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I'm sorry but what ? Tourists defecating on the street ? Who are these people and where are they visiting ?.

Most probably that refers to the chinese tourists travelling by bus as a group, which can be like a plague of locusts (and the chinese government trying to adress that), from what the legend says (and that video of the buffet in Thailand). I have yet to see one of them in reality, but overall we have more respect for the chinese people living here than chinese tourists.
 

Crayolan

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Considering Japan is *the* soft power giant in East Asia, it's always been kinda weird China doesn't make much of an attempt to compete and just lets them hold that crown. Or maybe they do, but it doesn't reach US/Europe sphere.
 

dramatis

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Considering Japan is *the* soft power giant in East Asia, it's always been kinda weird China doesn't make much of an attempt to compete and just lets them hold that crown. Or maybe they do, but it doesn't reach US/Europe sphere.
Japan hasn't been the soft power giant in East Asia for a while now, it has been replaced by South Korea.
 

Crayolan

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Japan hasn't been the soft power giant in East Asia for a while now, it has been replaced by South Korea.

I guess I'm too influenced by japanese games/anime lol. I know South Korea does pretty well in that department but I didn't know they were doing that well.
 

Ratrat

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They had no problem watching subtitles when Jesus was involved. Stuff like Inglorious Basterds was also pretty popular even though it included a lot of subtitles.

I think the real answer is closer to why foreign films arent all that big in India. Hollywood media already cover all of the genres that are most popular in the US. Distributors are more likely to push films they own/have a stake in over ones that they simply have a set distribution fee for.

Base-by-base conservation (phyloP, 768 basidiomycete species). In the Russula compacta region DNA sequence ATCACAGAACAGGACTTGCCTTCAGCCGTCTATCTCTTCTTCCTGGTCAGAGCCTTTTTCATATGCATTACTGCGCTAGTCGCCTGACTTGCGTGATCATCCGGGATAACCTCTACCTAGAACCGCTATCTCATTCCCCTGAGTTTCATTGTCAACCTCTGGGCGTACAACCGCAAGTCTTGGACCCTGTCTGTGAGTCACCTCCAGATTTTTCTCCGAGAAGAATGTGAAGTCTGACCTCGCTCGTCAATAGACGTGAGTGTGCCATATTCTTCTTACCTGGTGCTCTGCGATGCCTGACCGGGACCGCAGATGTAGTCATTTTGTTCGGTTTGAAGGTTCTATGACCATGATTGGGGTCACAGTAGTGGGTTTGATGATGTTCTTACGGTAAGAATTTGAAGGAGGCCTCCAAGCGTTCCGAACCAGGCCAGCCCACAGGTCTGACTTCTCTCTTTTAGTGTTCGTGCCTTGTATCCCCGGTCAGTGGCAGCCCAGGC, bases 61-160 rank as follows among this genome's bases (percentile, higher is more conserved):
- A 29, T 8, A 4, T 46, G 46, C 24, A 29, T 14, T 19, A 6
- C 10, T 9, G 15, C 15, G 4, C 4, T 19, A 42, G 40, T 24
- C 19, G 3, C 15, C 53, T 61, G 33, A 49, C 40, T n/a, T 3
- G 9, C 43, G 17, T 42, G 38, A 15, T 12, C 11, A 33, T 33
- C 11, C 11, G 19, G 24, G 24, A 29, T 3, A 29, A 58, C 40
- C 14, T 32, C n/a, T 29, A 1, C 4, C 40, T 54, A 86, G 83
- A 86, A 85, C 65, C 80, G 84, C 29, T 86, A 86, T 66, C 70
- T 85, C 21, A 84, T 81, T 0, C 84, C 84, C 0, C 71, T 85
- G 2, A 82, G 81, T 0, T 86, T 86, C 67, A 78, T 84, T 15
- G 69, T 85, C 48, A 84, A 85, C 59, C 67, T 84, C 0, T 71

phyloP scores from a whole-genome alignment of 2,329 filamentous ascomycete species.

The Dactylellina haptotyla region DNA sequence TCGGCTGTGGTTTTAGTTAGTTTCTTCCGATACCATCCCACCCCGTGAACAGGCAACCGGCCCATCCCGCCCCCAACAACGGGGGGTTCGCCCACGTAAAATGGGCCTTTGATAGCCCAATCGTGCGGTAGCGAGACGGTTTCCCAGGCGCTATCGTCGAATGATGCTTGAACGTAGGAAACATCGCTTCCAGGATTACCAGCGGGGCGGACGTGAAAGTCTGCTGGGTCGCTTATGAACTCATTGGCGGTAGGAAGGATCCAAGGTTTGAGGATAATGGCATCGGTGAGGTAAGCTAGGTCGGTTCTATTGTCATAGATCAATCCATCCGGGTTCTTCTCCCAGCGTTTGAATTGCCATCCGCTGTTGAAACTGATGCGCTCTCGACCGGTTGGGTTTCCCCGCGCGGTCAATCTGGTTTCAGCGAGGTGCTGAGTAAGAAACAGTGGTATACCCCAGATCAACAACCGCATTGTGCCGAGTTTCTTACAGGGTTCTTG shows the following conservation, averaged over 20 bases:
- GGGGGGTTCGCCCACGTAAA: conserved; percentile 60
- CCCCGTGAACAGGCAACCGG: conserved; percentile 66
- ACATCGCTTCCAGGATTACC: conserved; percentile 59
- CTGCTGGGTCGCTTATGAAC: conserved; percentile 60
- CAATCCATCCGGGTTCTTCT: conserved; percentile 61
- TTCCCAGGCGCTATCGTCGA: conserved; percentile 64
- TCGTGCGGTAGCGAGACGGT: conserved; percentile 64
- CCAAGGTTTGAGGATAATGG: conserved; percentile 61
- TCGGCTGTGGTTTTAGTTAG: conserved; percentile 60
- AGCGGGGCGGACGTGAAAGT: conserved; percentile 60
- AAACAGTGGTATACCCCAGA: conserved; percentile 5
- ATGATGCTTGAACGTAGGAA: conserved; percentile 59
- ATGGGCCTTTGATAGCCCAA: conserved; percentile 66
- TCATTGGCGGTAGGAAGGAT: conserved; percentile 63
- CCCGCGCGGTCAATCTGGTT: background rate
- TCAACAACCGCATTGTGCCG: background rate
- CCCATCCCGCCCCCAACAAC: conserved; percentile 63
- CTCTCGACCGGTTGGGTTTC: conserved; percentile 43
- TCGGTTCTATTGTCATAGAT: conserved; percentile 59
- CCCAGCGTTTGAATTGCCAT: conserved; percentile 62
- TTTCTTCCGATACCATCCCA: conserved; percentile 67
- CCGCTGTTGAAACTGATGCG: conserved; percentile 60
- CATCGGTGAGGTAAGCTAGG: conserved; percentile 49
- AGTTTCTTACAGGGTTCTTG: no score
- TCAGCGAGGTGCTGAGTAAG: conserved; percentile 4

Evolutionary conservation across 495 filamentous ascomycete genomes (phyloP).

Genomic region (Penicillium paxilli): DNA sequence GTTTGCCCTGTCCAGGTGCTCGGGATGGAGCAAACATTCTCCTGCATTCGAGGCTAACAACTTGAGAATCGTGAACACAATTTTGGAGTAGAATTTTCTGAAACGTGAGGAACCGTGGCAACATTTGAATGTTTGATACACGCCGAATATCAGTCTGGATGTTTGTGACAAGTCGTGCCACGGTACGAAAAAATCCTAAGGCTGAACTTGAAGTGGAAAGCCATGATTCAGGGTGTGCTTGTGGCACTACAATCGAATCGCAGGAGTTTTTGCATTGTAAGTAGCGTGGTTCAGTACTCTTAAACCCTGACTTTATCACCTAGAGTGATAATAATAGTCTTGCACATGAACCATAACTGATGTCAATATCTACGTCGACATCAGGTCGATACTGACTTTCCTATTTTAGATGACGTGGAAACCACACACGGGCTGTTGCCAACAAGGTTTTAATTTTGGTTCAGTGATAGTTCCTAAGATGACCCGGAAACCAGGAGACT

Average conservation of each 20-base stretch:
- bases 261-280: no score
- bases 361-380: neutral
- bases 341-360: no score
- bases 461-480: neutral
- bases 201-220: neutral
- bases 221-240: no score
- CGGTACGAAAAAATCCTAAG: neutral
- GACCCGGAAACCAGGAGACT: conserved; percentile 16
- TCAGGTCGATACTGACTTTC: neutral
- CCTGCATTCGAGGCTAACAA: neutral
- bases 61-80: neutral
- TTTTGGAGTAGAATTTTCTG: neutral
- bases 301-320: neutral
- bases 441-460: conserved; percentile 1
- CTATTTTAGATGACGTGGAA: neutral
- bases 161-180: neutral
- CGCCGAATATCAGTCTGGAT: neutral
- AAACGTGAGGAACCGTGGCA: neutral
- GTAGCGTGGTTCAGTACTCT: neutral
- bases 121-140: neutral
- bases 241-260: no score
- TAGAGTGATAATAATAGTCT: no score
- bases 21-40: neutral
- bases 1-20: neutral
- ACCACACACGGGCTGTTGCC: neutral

Its kind of crazy Passion and Apocalypto got away with that.
Japan has had the 2nd biggest film industry for a while and yet films from America and Korea etc make lots of money. Disney isn't the same as Ghibli.
Personally, I've heard people use language as an excuse to not watch foreign films a lot. They'll watch UK or Australian films but never French.

I guess I'm too influenced by japanese games/anime lol. I know South Korea does pretty well in that department but I didn't know they were doing that well.
There isn't really a way to measure it. Korea isnt making nearly as much in film or music as Japan, but it has way more presence online.
 

Sunster

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I don't know that much about modern China. I don't know how a country can become cool either. I feel like not having censored media is a start. Worrying about what your people will think of you if they see this or that is about as uncool as it gets. Just like, stop being a tryhard.
 

kswiston

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Its kind of crazy Passion and Apocalypto got away with that.
Japan has had the 2nd biggest film industry for a while and yet films from America and Korea etc make lots of money. Disney isn't the same as Ghibli.
Personally, I've heard people use language as an excuse to not watch foreign films a lot. They'll watch UK or Australian films but never French.

I think some of it is laziness in the midst of an overwhelming abundance of media. Why put in the efforts to watch foreign language films when there are more English language releases than anyone could ever watch?

Not counting recent immigrants who still love their home country media, this leaves two audiences watching foreign language films with any regularity: 1) Fans of very specific genres/art forms that are underserved by the domestic market, 2) film buffs who care more about craft than familiarity or budget

I don't know that much about modern China. I don't know how a country can become cool either. I feel like not having censored media is a start. Worrying about what your people will think of you if they see this or that is about as uncool as it gets. Just like, stop being a tryhard.

I think that it's more or less impossible for a communist government to have soft power outside of the area under their direct control. China has been relaxing their restrictions on art in recent decades, but their censorship mandates are still too strict for most genres outside of escapism.

EDIT: Also nationalism is never popular outside of its country of origin. Even the American stuff does poorly overseas if it is nationalist wank.
 

Silver Arrows

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For long term living, the USA might still be better, but for short term living, being in Beijing or Shanghai, while earning enough money, can easily be as much fun or even more than LA or NY. As long as you're not an expat who rather browses on Reddit than goes outside.

Man, I love it when you post.